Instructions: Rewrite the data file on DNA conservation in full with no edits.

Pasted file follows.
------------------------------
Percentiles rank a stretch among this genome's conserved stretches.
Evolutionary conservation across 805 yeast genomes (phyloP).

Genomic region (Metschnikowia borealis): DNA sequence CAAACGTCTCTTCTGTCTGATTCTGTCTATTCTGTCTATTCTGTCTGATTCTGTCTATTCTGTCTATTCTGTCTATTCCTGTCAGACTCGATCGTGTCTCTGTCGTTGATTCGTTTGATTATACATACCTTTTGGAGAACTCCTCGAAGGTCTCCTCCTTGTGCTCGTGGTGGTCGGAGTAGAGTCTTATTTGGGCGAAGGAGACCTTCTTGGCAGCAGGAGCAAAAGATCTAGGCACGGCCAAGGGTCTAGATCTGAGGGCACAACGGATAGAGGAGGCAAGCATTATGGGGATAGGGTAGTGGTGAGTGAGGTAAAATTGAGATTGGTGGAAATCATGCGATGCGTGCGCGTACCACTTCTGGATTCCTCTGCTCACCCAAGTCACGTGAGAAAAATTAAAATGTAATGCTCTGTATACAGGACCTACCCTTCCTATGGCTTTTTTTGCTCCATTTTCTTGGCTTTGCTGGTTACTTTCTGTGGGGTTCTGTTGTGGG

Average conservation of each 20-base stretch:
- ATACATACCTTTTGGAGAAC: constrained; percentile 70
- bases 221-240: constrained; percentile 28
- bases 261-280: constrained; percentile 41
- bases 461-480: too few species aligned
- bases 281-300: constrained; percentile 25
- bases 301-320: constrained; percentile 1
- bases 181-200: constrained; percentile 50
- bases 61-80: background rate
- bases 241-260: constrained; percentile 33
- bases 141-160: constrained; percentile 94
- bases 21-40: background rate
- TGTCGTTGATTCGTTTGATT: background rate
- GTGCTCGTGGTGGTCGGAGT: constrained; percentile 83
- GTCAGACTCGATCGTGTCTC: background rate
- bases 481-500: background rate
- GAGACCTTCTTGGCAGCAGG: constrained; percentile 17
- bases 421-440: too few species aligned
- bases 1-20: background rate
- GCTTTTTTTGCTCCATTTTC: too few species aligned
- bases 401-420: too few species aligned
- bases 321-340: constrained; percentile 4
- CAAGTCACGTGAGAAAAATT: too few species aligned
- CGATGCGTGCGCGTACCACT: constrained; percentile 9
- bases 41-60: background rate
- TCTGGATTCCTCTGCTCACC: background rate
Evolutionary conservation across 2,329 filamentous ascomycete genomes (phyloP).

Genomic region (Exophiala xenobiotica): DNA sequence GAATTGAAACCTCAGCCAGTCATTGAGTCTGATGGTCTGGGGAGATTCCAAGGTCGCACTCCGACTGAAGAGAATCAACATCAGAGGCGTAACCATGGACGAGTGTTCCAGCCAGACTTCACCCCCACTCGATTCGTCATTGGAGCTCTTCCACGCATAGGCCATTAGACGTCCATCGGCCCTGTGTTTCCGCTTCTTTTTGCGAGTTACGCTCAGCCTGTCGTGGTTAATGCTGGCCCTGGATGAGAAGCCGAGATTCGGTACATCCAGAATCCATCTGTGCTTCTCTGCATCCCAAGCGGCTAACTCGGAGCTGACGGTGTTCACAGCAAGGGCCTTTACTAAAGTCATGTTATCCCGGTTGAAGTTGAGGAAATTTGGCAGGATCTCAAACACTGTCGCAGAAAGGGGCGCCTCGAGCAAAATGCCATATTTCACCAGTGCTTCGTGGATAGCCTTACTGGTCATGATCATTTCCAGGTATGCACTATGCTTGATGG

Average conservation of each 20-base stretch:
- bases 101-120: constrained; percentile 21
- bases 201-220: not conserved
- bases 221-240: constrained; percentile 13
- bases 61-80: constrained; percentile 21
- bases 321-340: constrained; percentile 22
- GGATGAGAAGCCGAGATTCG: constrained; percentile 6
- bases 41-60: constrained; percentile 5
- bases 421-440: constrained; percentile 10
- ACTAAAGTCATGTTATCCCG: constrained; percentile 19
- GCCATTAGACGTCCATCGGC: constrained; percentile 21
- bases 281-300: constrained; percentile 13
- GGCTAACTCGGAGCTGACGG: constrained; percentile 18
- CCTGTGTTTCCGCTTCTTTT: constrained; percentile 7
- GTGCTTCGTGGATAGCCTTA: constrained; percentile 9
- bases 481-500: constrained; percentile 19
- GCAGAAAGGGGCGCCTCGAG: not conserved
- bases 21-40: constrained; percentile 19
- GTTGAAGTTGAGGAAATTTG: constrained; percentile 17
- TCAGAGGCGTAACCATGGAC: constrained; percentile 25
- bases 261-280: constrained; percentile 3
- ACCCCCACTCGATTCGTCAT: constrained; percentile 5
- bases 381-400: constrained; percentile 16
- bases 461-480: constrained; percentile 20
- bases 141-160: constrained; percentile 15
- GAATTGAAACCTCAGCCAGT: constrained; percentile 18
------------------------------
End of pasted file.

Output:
Percentiles rank a stretch among this genome's conserved stretches.
Evolutionary conservation across 805 yeast genomes (phyloP).

Genomic region (Metschnikowia borealis): DNA sequence CAAACGTCTCTTCTGTCTGATTCTGTCTATTCTGTCTATTCTGTCTGATTCTGTCTATTCTGTCTATTCTGTCTATTCCTGTCAGACTCGATCGTGTCTCTGTCGTTGATTCGTTTGATTATACATACCTTTTGGAGAACTCCTCGAAGGTCTCCTCCTTGTGCTCGTGGTGGTCGGAGTAGAGTCTTATTTGGGCGAAGGAGACCTTCTTGGCAGCAGGAGCAAAAGATCTAGGCACGGCCAAGGGTCTAGATCTGAGGGCACAACGGATAGAGGAGGCAAGCATTATGGGGATAGGGTAGTGGTGAGTGAGGTAAAATTGAGATTGGTGGAAATCATGCGATGCGTGCGCGTACCACTTCTGGATTCCTCTGCTCACCCAAGTCACGTGAGAAAAATTAAAATGTAATGCTCTGTATACAGGACCTACCCTTCCTATGGCTTTTTTTGCTCCATTTTCTTGGCTTTGCTGGTTACTTTCTGTGGGGTTCTGTTGTGGG

Average conservation of each 20-base stretch:
- ATACATACCTTTTGGAGAAC: constrained; percentile 70
- bases 221-240: constrained; percentile 28
- bases 261-280: constrained; percentile 41
- bases 461-480: too few species aligned
- bases 281-300: constrained; percentile 25
- bases 301-320: constrained; percentile 1
- bases 181-200: constrained; percentile 50
- bases 61-80: background rate
- bases 241-260: constrained; percentile 33
- bases 141-160: constrained; percentile 94
- bases 21-40: background rate
- TGTCGTTGATTCGTTTGATT: background rate
- GTGCTCGTGGTGGTCGGAGT: constrained; percentile 83
- GTCAGACTCGATCGTGTCTC: background rate
- bases 481-500: background rate
- GAGACCTTCTTGGCAGCAGG: constrained; percentile 17
- bases 421-440: too few species aligned
- bases 1-20: background rate
- GCTTTTTTTGCTCCATTTTC: too few species aligned
- bases 401-420: too few species aligned
- bases 321-340: constrained; percentile 4
- CAAGTCACGTGAGAAAAATT: too few species aligned
- CGATGCGTGCGCGTACCACT: constrained; percentile 9
- bases 41-60: background rate
- TCTGGATTCCTCTGCTCACC: background rate
Evolutionary conservation across 2,329 filamentous ascomycete genomes (phyloP).

Genomic region (Exophiala xenobiotica): DNA sequence GAATTGAAACCTCAGCCAGTCATTGAGTCTGATGGTCTGGGGAGATTCCAAGGTCGCACTCCGACTGAAGAGAATCAACATCAGAGGCGTAACCATGGACGAGTGTTCCAGCCAGACTTCACCCCCACTCGATTCGTCATTGGAGCTCTTCCACGCATAGGCCATTAGACGTCCATCGGCCCTGTGTTTCCGCTTCTTTTTGCGAGTTACGCTCAGCCTGTCGTGGTTAATGCTGGCCCTGGATGAGAAGCCGAGATTCGGTACATCCAGAATCCATCTGTGCTTCTCTGCATCCCAAGCGGCTAACTCGGAGCTGACGGTGTTCACAGCAAGGGCCTTTACTAAAGTCATGTTATCCCGGTTGAAGTTGAGGAAATTTGGCAGGATCTCAAACACTGTCGCAGAAAGGGGCGCCTCGAGCAAAATGCCATATTTCACCAGTGCTTCGTGGATAGCCTTACTGGTCATGATCATTTCCAGGTATGCACTATGCTTGATGG

Average conservation of each 20-base stretch:
- bases 101-120: constrained; percentile 21
- bases 201-220: not conserved
- bases 221-240: constrained; percentile 13
- bases 61-80: constrained; percentile 21
- bases 321-340: constrained; percentile 22
- GGATGAGAAGCCGAGATTCG: constrained; percentile 6
- bases 41-60: constrained; percentile 5
- bases 421-440: constrained; percentile 10
- ACTAAAGTCATGTTATCCCG: constrained; percentile 19
- GCCATTAGACGTCCATCGGC: constrained; percentile 21
- bases 281-300: constrained; percentile 13
- GGCTAACTCGGAGCTGACGG: constrained; percentile 18
- CCTGTGTTTCCGCTTCTTTT: constrained; percentile 7
- GTGCTTCGTGGATAGCCTTA: constrained; percentile 9
- bases 481-500: constrained; percentile 19
- GCAGAAAGGGGCGCCTCGAG: not conserved
- bases 21-40: constrained; percentile 19
- GTTGAAGTTGAGGAAATTTG: constrained; percentile 17
- TCAGAGGCGTAACCATGGAC: constrained; percentile 25
- bases 261-280: constrained; percentile 3
- ACCCCCACTCGATTCGTCAT: constrained; percentile 5
- bases 381-400: constrained; percentile 16
- bases 461-480: constrained; percentile 20
- bases 141-160: constrained; percentile 15
- GAATTGAAACCTCAGCCAGT: constrained; percentile 18